If all men count with you, but none too much;
If you can fill the unforgiving minute
With sixty seconds' worth of distance run --
Yours is the Earth and everything that's in it,
And -- which is more -- you'll be a Man, my son!

1. List the advice given in stanza 1:
2. List the advice given in lines 5-8:
3. List the advice given in lines 9-12:
4. List the advice given in lines 13-16:
5. List the advice given in lines 17-20:
6. List the advice given in lines 21-24:
7. List the advice given in lines 25-28:
8. What is the reward that comes to the man who can follow all the advice given in this poem?

SPM REVISION:There's been a death in the opposite house

There's been a death in the opposite house
As lately as today.
I know it by the numb look
Such houses have always

The neighbours rustle in and out,
The doctor drives away.
A window opens like a pod,
Abrupt, mechanically;

Somebody flings a mattress out, -
The children hurry by;
They wonder if It died on that, -
I used to when a boy.

The minister goes stiffly in
As if the house were his,
And he owned all the mourners now,
And little boys besides;

And then the milliner, and the man
Of the appalling trade,
To take the measure of the house.
There'll be that dark parade

Of tassels and of coaches soon;
It's easy as a sign, -
The intuition of the news
In just a country town.

1. How does the poet know that someone in the opposite house has died?
2. What does the poet really mean by the phrase “numb look”?
3. What does “such houses” (line 4) refer to?
4. From your knowledge of the poem, say who the speaker in this poem (the persona) is.
5. Why does the doctor “drives away”?
6. What does the word “rustle” suggest?
7. Why is the dead person referred to as “It” rather than “he” or “she”?
8. Why does the minister “own” all the mourners?
9. What does the milliner do?
10. Why does the speaker call the undertaker the “man of the appalling trade”?
11. What could the “house” (line 19) be in this poem?
12. Why is the funeral a “dark parade”?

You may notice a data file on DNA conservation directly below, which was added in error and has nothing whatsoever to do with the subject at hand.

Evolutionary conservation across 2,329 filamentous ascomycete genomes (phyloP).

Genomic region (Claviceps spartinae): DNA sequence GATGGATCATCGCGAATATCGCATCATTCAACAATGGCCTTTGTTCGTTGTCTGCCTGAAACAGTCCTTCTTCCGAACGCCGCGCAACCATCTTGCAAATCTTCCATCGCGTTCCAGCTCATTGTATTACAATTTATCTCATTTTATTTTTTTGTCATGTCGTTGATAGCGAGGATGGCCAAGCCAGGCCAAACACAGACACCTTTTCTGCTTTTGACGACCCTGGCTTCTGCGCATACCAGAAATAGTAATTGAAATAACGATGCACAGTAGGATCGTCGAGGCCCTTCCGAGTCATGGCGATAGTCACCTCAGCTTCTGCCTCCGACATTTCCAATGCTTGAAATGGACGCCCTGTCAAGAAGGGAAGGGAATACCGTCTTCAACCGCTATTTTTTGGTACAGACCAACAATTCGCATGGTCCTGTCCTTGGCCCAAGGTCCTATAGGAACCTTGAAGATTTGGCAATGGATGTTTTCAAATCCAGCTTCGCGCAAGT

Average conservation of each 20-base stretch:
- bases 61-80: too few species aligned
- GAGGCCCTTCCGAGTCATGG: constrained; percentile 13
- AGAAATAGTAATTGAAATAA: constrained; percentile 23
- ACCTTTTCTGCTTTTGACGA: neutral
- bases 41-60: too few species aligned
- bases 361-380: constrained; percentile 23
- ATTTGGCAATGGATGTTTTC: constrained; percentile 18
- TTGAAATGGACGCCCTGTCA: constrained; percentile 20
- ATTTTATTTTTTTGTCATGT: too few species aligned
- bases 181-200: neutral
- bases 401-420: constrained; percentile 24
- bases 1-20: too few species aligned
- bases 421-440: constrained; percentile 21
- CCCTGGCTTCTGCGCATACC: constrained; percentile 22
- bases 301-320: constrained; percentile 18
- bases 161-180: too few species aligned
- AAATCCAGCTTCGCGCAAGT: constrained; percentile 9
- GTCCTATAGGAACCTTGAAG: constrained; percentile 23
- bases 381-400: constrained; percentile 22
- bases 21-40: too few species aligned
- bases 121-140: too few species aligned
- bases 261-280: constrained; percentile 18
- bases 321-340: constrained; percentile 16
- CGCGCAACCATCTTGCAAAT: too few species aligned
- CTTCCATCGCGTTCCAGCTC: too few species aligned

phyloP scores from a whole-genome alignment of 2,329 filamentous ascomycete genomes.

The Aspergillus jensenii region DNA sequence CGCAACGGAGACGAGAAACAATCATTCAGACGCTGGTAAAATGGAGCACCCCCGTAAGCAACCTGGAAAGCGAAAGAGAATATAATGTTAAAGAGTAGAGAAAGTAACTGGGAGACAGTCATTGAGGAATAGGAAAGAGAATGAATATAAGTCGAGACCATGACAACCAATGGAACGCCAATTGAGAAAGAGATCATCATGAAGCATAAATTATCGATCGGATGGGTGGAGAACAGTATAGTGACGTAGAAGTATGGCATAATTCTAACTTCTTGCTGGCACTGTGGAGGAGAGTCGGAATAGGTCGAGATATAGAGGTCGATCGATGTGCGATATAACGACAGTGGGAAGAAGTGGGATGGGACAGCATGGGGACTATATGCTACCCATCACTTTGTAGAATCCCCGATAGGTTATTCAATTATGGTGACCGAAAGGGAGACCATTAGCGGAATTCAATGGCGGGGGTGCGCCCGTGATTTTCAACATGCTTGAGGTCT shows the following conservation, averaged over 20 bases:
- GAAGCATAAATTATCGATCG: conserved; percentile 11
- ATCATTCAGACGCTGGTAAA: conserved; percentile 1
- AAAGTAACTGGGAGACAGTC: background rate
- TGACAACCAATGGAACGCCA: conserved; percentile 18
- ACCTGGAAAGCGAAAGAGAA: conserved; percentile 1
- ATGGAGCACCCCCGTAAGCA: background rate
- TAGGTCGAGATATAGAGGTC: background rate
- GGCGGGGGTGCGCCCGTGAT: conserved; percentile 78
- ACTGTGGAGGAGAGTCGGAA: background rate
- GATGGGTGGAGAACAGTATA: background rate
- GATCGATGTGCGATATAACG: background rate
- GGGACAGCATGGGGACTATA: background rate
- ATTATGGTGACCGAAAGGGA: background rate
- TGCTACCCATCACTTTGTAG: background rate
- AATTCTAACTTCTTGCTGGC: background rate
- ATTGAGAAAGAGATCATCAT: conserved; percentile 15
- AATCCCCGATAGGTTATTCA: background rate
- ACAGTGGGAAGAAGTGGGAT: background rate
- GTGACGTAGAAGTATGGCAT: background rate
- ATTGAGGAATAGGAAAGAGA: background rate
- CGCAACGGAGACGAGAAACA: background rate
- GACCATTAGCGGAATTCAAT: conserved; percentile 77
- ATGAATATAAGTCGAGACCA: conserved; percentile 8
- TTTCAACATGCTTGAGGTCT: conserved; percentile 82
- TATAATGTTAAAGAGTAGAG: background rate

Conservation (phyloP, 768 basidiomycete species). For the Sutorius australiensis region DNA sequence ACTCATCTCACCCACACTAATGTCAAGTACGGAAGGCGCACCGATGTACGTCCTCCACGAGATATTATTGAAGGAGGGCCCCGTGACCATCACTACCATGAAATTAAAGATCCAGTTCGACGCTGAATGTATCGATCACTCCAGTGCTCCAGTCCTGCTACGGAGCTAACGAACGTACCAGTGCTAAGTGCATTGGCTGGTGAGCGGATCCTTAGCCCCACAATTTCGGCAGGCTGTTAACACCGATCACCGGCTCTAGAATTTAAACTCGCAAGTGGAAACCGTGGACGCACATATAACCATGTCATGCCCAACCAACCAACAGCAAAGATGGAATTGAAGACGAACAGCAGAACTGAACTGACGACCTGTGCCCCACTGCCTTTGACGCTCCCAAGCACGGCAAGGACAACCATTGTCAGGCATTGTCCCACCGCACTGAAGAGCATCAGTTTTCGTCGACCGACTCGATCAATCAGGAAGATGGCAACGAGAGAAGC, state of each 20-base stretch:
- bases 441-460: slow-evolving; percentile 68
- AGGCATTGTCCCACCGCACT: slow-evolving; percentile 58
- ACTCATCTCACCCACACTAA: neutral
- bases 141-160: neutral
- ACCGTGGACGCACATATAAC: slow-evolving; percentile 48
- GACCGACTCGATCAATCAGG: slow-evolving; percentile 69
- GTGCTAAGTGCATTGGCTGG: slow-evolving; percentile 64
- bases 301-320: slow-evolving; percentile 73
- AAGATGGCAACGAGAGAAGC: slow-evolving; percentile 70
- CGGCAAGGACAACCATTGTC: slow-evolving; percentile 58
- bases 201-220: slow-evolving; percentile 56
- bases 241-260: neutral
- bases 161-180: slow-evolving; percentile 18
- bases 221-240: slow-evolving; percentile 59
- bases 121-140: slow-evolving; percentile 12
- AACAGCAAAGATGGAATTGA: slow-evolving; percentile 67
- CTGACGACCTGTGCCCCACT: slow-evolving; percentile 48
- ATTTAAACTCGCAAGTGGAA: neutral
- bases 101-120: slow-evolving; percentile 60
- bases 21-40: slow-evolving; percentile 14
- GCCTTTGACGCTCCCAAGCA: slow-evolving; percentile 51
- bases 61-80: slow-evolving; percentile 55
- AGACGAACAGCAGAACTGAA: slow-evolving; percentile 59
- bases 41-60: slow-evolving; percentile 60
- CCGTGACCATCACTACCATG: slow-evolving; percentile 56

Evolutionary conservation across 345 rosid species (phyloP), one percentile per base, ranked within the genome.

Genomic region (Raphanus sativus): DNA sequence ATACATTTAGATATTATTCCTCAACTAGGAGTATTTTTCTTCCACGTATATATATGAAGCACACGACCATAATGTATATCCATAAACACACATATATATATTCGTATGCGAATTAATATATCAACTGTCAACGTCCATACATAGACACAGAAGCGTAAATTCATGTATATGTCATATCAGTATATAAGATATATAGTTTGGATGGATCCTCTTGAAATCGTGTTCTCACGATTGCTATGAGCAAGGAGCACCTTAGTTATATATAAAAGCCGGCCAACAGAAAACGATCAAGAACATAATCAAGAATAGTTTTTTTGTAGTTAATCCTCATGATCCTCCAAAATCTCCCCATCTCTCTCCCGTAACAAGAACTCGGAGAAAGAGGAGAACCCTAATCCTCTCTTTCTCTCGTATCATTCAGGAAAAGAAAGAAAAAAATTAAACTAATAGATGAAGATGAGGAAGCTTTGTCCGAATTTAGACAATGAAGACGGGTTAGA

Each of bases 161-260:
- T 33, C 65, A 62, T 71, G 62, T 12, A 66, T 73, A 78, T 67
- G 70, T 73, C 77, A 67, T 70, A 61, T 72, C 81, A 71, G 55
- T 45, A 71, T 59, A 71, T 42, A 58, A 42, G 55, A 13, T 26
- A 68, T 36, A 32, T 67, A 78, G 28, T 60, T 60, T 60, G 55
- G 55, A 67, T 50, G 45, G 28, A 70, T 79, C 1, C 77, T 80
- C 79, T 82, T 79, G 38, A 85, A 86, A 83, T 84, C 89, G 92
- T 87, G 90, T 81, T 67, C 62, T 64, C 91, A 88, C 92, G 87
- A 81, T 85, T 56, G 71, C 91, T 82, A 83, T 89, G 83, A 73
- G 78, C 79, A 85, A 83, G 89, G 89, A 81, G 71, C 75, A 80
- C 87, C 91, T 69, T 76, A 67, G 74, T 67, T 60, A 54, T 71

13. What is the effect of using the word “dark”?
14. Why is it “easy as a sign” to tell when someone has died?
15. What is the theme of this poem?


1. Numb look suggests …………………….…………………
2. houses (line 4) suggests……………………………………….
3. house (line 19) suggests ………………………………………
4. dark parade suggests……………………………………….
5. I used to when a boy suggests………………………………
6. The intuition of the news suggests…………………………..
7. In just a country town suggests……………………………….

1. Neighbours …………………………………………………
2. Minister …………………………………………………
3. doctor …………………………………………………
4. Milliner …………………………………………………
5. The man of the apppalling trade……………………………
6. mourners …………………………………………………
Dark parade IS ……………………………………………..
Tassles and coaches ARE ………………………………………..
A window opens like a pod & somebody flings the mattress out MEANS ………………………………………………

SPM REVISION: si tenggang's homecoming

si tenggang’s homecoming
the physical journey that i traverse
is a journey of the soul,
transport of the self from a fatherland
to a country collected by sight and mind,
the knowledge that sweats from it
is a stranger’s knowledge,
from one who has learnt to see, think
and choose between
the changing realities.
it’s true i have growled at my mother and grandmother
but only after having told of my predicament
that they have never brought to reason.
the wife that i begun to love in my loneliness,
in the country that alienated me
they took to their predecisions
i have not entirely returned, i know,
having been changed by time and place,
coarsened by problems
estranged by absence.
but look,
i have brought myself home,
seasoned by confidence,
broadened by land and languages,
i am no longer afraid of the oceans
or the differences between people,
not easily fooled
by words or ideas.
the journey was a loyal teacher
who was never tardy
in explaining cultures or variousness
look, i am just like you,
still malay,
sensitive to what i believe is good,
and more ready to understand
than my brothers.
the contents of these boats are yours too
because i have returned.
travels made me
a seeker who does not take
what is given without sincerity
or that which demands payments from beliefs.
the years at sea and coastal states
have taught me to choose,
to accept only those tested by comparison,
or that which matches the words of my ancestors,
which returns me to my village
and its perfection.
i’ve learnt
the ways of the rude
to hold reality in a new logic,
debate with hard and loud facts.
but i too am humble, respecting,
man and life.
i am not a new man,
not very different
from you;
the people and cities
of coastal ports
taught me not to brood